On January 14, 2021, police used tear gas against students protesting a government proposal to increase police presence on university campuses.
In 2019, when the current government came into power, it abolished a 1982 law preventing police entry to university campuses. On January 13, 2021, the government introduced draft legislation on the policing of universities and permissible campus expression. The announcement prompted a series of protests by student groups who fear the legislation will limit freedom of expression on campus. Mass gatherings are currently banned under Greece’s coronavirus lockdown laws.
In Athens, hundreds of students and members of left-wing political groups gathered near the University of Athens campus to protest the legislation. Riot police were deployed and formed a line to prevent protesters from marching out onto the street. Reports and video of the protest indicate that police discharged tear gas in an effort to disperse the crowds.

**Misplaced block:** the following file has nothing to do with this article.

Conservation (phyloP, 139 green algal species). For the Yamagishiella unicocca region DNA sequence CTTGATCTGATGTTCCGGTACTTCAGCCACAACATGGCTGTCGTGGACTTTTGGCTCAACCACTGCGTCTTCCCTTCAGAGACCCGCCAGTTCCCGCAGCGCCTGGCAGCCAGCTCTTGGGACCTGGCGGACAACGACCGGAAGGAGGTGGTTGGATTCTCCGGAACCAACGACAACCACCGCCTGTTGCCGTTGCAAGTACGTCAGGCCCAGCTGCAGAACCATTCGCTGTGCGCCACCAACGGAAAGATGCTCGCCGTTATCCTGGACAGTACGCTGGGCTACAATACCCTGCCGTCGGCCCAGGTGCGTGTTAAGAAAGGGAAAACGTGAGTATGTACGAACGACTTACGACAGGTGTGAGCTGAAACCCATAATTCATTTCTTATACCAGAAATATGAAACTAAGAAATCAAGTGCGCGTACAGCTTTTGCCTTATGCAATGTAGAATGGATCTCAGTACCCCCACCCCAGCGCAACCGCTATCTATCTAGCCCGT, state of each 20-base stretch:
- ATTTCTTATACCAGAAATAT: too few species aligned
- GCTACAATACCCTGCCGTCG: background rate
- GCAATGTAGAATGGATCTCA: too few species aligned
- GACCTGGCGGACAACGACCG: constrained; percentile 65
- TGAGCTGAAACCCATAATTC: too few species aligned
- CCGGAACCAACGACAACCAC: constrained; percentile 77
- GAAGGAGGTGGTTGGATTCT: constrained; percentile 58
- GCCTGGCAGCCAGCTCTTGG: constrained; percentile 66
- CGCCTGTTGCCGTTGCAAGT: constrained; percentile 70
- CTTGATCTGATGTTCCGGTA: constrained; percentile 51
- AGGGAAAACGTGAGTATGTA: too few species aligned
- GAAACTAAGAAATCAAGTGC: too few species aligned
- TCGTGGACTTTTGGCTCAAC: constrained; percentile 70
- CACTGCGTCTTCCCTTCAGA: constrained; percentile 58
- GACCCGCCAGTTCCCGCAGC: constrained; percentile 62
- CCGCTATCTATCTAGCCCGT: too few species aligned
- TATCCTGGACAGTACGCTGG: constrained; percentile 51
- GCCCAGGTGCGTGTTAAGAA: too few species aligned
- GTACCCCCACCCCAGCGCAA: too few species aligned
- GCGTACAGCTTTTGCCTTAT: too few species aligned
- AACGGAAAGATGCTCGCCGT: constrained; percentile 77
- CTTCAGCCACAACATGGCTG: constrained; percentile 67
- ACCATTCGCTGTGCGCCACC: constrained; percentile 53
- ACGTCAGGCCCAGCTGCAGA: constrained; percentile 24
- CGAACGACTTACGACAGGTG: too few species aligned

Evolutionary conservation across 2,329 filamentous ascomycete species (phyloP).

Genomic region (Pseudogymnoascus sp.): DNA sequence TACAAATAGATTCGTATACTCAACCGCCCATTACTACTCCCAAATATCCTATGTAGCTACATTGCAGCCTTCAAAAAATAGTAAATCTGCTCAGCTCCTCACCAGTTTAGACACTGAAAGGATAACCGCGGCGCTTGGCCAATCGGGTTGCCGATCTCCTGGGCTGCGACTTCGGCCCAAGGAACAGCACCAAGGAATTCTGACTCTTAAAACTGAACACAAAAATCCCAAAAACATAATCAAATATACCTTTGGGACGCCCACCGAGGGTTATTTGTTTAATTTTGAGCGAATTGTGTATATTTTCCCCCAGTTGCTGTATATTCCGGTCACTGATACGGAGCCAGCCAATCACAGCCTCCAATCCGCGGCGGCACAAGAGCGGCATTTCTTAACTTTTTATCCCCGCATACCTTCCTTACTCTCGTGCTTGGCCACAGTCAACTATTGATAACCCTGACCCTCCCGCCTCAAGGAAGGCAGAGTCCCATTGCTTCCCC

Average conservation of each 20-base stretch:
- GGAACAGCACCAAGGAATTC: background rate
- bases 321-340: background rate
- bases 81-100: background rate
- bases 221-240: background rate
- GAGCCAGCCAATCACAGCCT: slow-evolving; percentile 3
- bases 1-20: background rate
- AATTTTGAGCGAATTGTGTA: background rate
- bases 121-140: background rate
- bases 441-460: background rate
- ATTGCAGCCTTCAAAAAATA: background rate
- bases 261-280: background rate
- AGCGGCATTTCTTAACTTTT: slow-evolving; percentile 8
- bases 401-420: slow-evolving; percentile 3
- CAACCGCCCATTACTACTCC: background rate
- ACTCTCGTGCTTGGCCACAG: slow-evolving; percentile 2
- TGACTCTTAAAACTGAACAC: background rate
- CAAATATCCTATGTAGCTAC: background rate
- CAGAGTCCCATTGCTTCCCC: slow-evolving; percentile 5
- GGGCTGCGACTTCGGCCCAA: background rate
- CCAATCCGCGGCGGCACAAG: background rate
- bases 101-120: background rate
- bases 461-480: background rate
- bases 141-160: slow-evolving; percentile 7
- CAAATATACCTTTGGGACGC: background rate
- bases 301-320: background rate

Scholars at Risk is concerned about the use of tear gas against students in apparent retaliation for the nonviolent exercise of the rights to freedom of expression and freedom of assembly — conduct that is expressly protected by international human rights instruments including the Universal Declaration of Human Rights and the International Convention on Civil and Political Rights, to which Greece is a party. State and university authorities have an obligation to refrain from restricting student-led protest activity, so long as it is nonviolent and responsible. In addition to the harm to the immediate victims, police force intended to restrict student expression undermines academic freedom and democratic society generally.